Wine lovers may find the noise disheartening. But just as artisan food producers encourage connection between field and consumer, so do boutique vintners such as Anthony Schroth of Jackson Hole Winery. He literally does the groundwork for his customers, tromping through vineyards in California and Washington, asking probing questions about their farming practices, and tasting grapes right off the vine, to make sure he delivers the best possible product to his customers.

NATURAL WINE: Natural winemakers take sustainable production one step further by eschewing any product manipulation, including chemical interventions and the introduction of commercial yeasts.

“You have to have a passion for it or otherwise you just won’t do it,” he says, acknowledging that most small-scale producers, whether they’re making cheese or jam or wine, go about it with a quality mindset. “It’s a tremendous amount of work that takes constant care and attention. People who put that level of effort into [the process] are wanting to do it the right way.”

Some Teton region retailers try to help their customers identify choice wines with supplemental labels on the shelves. At Jackson Whole Grocer, beverage manager and wine buyer Mary Covert prominently displays a rotating selection of Earth-friendly wines. The lineup contains only organic, biodynamic, and sustainable brands personally selected as favorites by the staff, so she feels confident in recommending them.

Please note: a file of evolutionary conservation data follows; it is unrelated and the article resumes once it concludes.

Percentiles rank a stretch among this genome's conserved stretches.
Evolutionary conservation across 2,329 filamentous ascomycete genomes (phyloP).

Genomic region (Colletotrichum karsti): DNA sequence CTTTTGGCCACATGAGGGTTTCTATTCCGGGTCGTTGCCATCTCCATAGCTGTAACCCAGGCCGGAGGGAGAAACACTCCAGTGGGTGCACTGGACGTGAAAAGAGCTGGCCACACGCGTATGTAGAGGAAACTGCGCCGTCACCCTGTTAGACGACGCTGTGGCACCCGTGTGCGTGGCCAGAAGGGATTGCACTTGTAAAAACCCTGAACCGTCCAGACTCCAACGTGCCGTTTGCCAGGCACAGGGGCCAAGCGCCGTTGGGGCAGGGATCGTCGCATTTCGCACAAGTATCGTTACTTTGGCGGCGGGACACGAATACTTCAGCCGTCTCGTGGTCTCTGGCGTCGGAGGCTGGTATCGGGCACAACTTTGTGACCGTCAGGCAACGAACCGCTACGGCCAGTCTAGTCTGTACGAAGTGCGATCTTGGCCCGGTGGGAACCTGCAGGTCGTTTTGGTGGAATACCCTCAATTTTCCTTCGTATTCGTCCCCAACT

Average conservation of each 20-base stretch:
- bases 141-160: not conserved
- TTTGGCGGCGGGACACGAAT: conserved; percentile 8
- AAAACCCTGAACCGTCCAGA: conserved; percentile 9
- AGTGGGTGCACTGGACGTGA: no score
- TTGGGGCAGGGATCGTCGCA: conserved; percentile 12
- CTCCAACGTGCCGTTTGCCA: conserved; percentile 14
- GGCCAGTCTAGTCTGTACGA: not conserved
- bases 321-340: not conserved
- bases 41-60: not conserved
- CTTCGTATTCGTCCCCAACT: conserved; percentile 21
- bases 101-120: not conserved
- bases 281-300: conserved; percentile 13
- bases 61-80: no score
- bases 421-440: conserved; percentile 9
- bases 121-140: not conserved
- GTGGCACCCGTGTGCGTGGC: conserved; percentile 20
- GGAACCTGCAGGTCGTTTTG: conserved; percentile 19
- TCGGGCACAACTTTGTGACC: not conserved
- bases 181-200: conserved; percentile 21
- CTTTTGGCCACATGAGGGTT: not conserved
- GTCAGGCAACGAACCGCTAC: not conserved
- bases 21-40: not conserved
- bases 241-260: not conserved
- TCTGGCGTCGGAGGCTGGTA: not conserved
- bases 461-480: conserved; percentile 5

Across the hill, Beau Jacoby of Barrels and Bins in Driggs works closely with a couple of distributers to source natural wines or those produced using only wild fermentation and no artificial intervention. Ryan McReynolds, owner of Bent Frenchman, a niche distribution company operating in Idaho, Wyoming, and Montana, finds many of the limited-production bottles Jacoby sells.

“‘Natural’ isn’t a standardized term, it’s an industry term,” McReynolds explains. But to him, it’s the purest and only true expression of the art of winemaking. He celebrates what he describes as the authentic flavor that results when a winemaker allows the alchemy of nature to craft the product.

Right now, natural wine accounts for less than 1 percent of the worldwide supply, he says, partly because a lack of understanding on the part of the consumer limits demand.

Just as one peach may taste sweeter or more floral than another, or one chili may deliver a much hotter bite than another of the exact same variety, wine produced naturally varies in flavor. This makes it a harder sell to consumers conditioned by a McDonald’s culture to expect consistency from vintage to vintage or bottle to bottle, McReynolds says. Mass-produced wines, on the other hand, offer that consistency, but at the expense of quality and purity.

Still, he expresses confidence that with exposure and education, consumers will start to come around. And Covert thinks growing awareness among consumers will force more transparency from producers. When that happens, all of the small players—the boutique winemakers, the distributors and retailers who accept accountability for the products they sell, and the consumers who hold the most power to change the industry—stand to win.